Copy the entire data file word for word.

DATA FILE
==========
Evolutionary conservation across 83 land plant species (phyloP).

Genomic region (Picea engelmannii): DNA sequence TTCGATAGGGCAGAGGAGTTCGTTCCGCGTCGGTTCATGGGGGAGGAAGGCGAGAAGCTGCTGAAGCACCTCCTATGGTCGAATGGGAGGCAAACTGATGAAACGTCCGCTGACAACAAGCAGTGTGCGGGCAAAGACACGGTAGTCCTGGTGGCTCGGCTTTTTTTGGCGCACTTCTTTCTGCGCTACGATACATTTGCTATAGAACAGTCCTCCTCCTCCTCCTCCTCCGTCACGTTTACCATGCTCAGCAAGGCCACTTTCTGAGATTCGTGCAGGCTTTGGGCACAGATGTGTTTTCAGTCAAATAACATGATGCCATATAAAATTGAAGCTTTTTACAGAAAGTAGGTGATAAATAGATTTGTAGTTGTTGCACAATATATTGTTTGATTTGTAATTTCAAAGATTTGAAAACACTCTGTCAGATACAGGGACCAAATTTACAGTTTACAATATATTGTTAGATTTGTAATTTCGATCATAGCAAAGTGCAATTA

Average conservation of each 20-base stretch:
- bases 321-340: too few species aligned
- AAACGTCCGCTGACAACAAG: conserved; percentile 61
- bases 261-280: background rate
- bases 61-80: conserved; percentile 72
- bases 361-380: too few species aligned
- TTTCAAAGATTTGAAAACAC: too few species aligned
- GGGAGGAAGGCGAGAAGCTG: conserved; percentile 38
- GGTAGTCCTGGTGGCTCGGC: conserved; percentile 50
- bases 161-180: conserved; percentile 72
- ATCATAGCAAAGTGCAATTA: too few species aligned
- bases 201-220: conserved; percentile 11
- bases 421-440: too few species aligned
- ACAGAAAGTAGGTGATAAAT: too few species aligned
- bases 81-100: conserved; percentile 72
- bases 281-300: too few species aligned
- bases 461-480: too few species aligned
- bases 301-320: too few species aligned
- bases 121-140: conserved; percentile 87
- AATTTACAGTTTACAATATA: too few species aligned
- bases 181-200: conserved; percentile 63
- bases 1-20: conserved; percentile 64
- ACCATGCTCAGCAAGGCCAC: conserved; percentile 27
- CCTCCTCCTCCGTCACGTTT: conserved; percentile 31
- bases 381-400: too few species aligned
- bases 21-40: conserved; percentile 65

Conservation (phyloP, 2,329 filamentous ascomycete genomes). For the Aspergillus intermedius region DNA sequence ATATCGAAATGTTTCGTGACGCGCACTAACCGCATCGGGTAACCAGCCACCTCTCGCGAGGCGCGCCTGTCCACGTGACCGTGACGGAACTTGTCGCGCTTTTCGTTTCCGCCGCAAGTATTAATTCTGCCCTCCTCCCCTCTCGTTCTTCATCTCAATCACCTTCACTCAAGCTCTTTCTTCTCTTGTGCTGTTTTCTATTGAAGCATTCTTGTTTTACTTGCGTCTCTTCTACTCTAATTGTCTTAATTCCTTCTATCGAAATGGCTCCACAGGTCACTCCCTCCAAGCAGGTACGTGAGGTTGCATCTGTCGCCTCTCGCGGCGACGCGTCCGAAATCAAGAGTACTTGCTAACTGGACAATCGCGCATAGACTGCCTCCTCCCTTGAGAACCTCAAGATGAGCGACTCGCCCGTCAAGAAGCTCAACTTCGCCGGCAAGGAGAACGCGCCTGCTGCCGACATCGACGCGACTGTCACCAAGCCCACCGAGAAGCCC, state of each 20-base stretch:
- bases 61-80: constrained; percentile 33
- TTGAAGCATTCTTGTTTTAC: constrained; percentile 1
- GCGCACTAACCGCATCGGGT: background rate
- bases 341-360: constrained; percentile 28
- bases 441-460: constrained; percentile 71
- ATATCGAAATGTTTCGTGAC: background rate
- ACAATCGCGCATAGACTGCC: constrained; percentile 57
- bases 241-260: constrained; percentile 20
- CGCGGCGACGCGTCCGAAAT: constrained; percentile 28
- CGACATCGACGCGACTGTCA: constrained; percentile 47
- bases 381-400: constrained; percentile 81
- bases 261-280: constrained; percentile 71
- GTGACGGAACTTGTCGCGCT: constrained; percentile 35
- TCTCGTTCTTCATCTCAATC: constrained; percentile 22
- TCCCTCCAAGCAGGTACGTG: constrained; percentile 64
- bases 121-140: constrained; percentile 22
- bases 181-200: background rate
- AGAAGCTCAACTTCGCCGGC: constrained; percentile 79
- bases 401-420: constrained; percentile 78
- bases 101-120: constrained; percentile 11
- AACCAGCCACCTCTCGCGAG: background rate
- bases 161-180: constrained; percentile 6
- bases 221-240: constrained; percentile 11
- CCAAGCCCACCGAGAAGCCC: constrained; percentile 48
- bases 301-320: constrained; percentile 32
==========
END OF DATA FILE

Evolutionary conservation across 83 land plant species (phyloP).

Genomic region (Picea engelmannii): DNA sequence TTCGATAGGGCAGAGGAGTTCGTTCCGCGTCGGTTCATGGGGGAGGAAGGCGAGAAGCTGCTGAAGCACCTCCTATGGTCGAATGGGAGGCAAACTGATGAAACGTCCGCTGACAACAAGCAGTGTGCGGGCAAAGACACGGTAGTCCTGGTGGCTCGGCTTTTTTTGGCGCACTTCTTTCTGCGCTACGATACATTTGCTATAGAACAGTCCTCCTCCTCCTCCTCCTCCGTCACGTTTACCATGCTCAGCAAGGCCACTTTCTGAGATTCGTGCAGGCTTTGGGCACAGATGTGTTTTCAGTCAAATAACATGATGCCATATAAAATTGAAGCTTTTTACAGAAAGTAGGTGATAAATAGATTTGTAGTTGTTGCACAATATATTGTTTGATTTGTAATTTCAAAGATTTGAAAACACTCTGTCAGATACAGGGACCAAATTTACAGTTTACAATATATTGTTAGATTTGTAATTTCGATCATAGCAAAGTGCAATTA

Average conservation of each 20-base stretch:
- bases 321-340: too few species aligned
- AAACGTCCGCTGACAACAAG: conserved; percentile 61
- bases 261-280: background rate
- bases 61-80: conserved; percentile 72
- bases 361-380: too few species aligned
- TTTCAAAGATTTGAAAACAC: too few species aligned
- GGGAGGAAGGCGAGAAGCTG: conserved; percentile 38
- GGTAGTCCTGGTGGCTCGGC: conserved; percentile 50
- bases 161-180: conserved; percentile 72
- ATCATAGCAAAGTGCAATTA: too few species aligned
- bases 201-220: conserved; percentile 11
- bases 421-440: too few species aligned
- ACAGAAAGTAGGTGATAAAT: too few species aligned
- bases 81-100: conserved; percentile 72
- bases 281-300: too few species aligned
- bases 461-480: too few species aligned
- bases 301-320: too few species aligned
- bases 121-140: conserved; percentile 87
- AATTTACAGTTTACAATATA: too few species aligned
- bases 181-200: conserved; percentile 63
- bases 1-20: conserved; percentile 64
- ACCATGCTCAGCAAGGCCAC: conserved; percentile 27
- CCTCCTCCTCCGTCACGTTT: conserved; percentile 31
- bases 381-400: too few species aligned
- bases 21-40: conserved; percentile 65

Conservation (phyloP, 2,329 filamentous ascomycete genomes). For the Aspergillus intermedius region DNA sequence ATATCGAAATGTTTCGTGACGCGCACTAACCGCATCGGGTAACCAGCCACCTCTCGCGAGGCGCGCCTGTCCACGTGACCGTGACGGAACTTGTCGCGCTTTTCGTTTCCGCCGCAAGTATTAATTCTGCCCTCCTCCCCTCTCGTTCTTCATCTCAATCACCTTCACTCAAGCTCTTTCTTCTCTTGTGCTGTTTTCTATTGAAGCATTCTTGTTTTACTTGCGTCTCTTCTACTCTAATTGTCTTAATTCCTTCTATCGAAATGGCTCCACAGGTCACTCCCTCCAAGCAGGTACGTGAGGTTGCATCTGTCGCCTCTCGCGGCGACGCGTCCGAAATCAAGAGTACTTGCTAACTGGACAATCGCGCATAGACTGCCTCCTCCCTTGAGAACCTCAAGATGAGCGACTCGCCCGTCAAGAAGCTCAACTTCGCCGGCAAGGAGAACGCGCCTGCTGCCGACATCGACGCGACTGTCACCAAGCCCACCGAGAAGCCC, state of each 20-base stretch:
- bases 61-80: constrained; percentile 33
- TTGAAGCATTCTTGTTTTAC: constrained; percentile 1
- GCGCACTAACCGCATCGGGT: background rate
- bases 341-360: constrained; percentile 28
- bases 441-460: constrained; percentile 71
- ATATCGAAATGTTTCGTGAC: background rate
- ACAATCGCGCATAGACTGCC: constrained; percentile 57
- bases 241-260: constrained; percentile 20
- CGCGGCGACGCGTCCGAAAT: constrained; percentile 28
- CGACATCGACGCGACTGTCA: constrained; percentile 47
- bases 381-400: constrained; percentile 81
- bases 261-280: constrained; percentile 71
- GTGACGGAACTTGTCGCGCT: constrained; percentile 35
- TCTCGTTCTTCATCTCAATC: constrained; percentile 22
- TCCCTCCAAGCAGGTACGTG: constrained; percentile 64
- bases 121-140: constrained; percentile 22
- bases 181-200: background rate
- AGAAGCTCAACTTCGCCGGC: constrained; percentile 79
- bases 401-420: constrained; percentile 78
- bases 101-120: constrained; percentile 11
- AACCAGCCACCTCTCGCGAG: background rate
- bases 161-180: constrained; percentile 6
- bases 221-240: constrained; percentile 11
- CCAAGCCCACCGAGAAGCCC: constrained; percentile 48
- bases 301-320: constrained; percentile 32